Hitting a baseball with a baseball bat is a developed skill. Batters are considered successful when they have a hitting percentage of between about 0.250 and 0.333 or more. In other words, a batter is considered successful if a hit is obtained between one-fourth and one-third of the number of times the batter is at bat. In addition to batting average, some batters become skillful at hitting grounders which are balls that are hit downwardly to bounce on the ground and through the infield. Other batters become adept at hitting long flies to the outfield. Further, batters may develop skills for hitting the ball in particular pitches to selected parts of the ballfield, in order to advance base runners.
Because hitting is a developed skill, batting practice typically involves the batter standing at the batters box and swinging at a number of pitches. Pitching machines have been developed to throw baseballs towards the plate in order to give the batter repetitive opportunities to swing a baseball bat at a significant number of balls thrown over a period of time. Coaches observe the batter's stance, swing, and follow-through mechanics, and provide guidance as to changes the batter may make in order to be more successful at hitting.
In addition to using conventional baseball bats for practice, others have provided special practice baseball bats. One such bat includes an elongated opening that starts approximately two-thirds the length of the bat from the handle. The opening is dimensioned to give clearance to a standard baseball along an imaginary line through the center of the bat. This center portion is typically referred to as the sweet spot, in that baseballs hit at the center location are best driven by the batter into the playing field. Balls hit on an upper portion of the bat tend to pop-up, while balls hit on a lower portion of the bat tend to be driven into the ground as grounders for fielding by an infielder. In this practice bat, a net is provided outwardly of the backside of the bat. The bat catches the ball within the opening and the ball passes through the bat into the net. The bottom of the net is open allowing for the ball to drop to the ground. Another practice bat provides a hollow end for receiving baseballs with an opening for ejecting a ball. The ball is ejected by flipping the bat upwardly to toss a ball through the opening into the air. The batter then swings the bat in order to hit the ball into the playing field.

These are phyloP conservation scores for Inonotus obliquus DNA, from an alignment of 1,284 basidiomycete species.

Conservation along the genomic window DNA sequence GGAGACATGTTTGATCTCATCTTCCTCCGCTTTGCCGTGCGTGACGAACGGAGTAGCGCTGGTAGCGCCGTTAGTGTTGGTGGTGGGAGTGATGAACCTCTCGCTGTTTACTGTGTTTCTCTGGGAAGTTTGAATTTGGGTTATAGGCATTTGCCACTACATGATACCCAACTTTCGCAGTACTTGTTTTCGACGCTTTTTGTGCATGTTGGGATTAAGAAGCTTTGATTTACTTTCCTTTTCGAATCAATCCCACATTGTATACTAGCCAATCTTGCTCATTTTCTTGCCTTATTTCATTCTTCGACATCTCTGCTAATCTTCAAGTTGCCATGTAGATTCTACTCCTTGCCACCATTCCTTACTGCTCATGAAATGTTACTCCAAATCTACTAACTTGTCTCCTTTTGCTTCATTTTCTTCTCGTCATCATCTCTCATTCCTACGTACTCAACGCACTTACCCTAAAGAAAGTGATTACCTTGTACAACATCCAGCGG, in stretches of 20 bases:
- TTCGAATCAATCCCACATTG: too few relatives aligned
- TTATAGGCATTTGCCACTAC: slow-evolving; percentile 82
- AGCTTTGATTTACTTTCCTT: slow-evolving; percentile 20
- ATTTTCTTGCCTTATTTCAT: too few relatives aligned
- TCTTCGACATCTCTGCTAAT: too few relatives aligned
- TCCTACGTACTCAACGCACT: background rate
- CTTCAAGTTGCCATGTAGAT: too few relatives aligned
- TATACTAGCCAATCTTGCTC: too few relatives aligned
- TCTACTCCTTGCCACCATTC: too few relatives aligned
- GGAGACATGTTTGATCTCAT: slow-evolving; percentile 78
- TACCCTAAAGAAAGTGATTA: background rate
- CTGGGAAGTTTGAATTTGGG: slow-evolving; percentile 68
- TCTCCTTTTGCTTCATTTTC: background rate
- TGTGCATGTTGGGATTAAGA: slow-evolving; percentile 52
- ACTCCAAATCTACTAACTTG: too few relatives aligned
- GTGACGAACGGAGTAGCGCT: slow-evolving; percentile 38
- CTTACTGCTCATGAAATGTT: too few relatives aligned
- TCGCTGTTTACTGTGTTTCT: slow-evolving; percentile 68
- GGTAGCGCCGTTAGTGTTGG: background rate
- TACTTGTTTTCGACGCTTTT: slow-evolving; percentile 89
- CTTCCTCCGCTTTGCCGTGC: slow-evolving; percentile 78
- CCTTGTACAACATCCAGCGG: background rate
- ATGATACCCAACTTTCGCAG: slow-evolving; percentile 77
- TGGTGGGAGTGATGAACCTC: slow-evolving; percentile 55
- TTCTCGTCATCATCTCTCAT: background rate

While these practice bats provide practice in hitting, there are drawbacks to their use. The bat with the net does not provide a true indication as to the performance of the batter when he has successfully swung the bat in that the ball is caught by the net backwardly of the bat rather than being directed into the playing field. The magazine-style practice bat requires frequent reloading. The balance, weight, and performance of this bat is not as a conventional baseball bat, so this practice bat does not provide a true representation of the swinging mechanics for a baseball bat.
Accordingly, there is a need in the art for an improved practice bat for learning swing mechanics for hitting thrown baseballs. It is to such that the present invention is directed.
The present invention meets the need in the art by providing an improved practice baseball bat for assisting batters to learn proper swing mechanics for hitting thrown baseballs. The practice baseball bat for assisting batters comprises an elongate member having a handle end that tapers into a barrel portion and terminates in an opposing distal end. The handle end and a substantial portion of the barrel are circular in cross-sections. An impact portion of the barrel defines a notch having a planar hitting surface recessed from an exterior surface of the barrel. The hitting surface provides a preferred portion for impacting a thrown baseball with the success of hitting being observable by the carry flight of the baseball into the playing field.
Objects, advantages and features of the present invention will become apparent from a reading of the following detailed description of the invention and claims in view of the appended drawings.
FIG. 1 is a horizontal side elevational view of the practice bat, according to the present invention.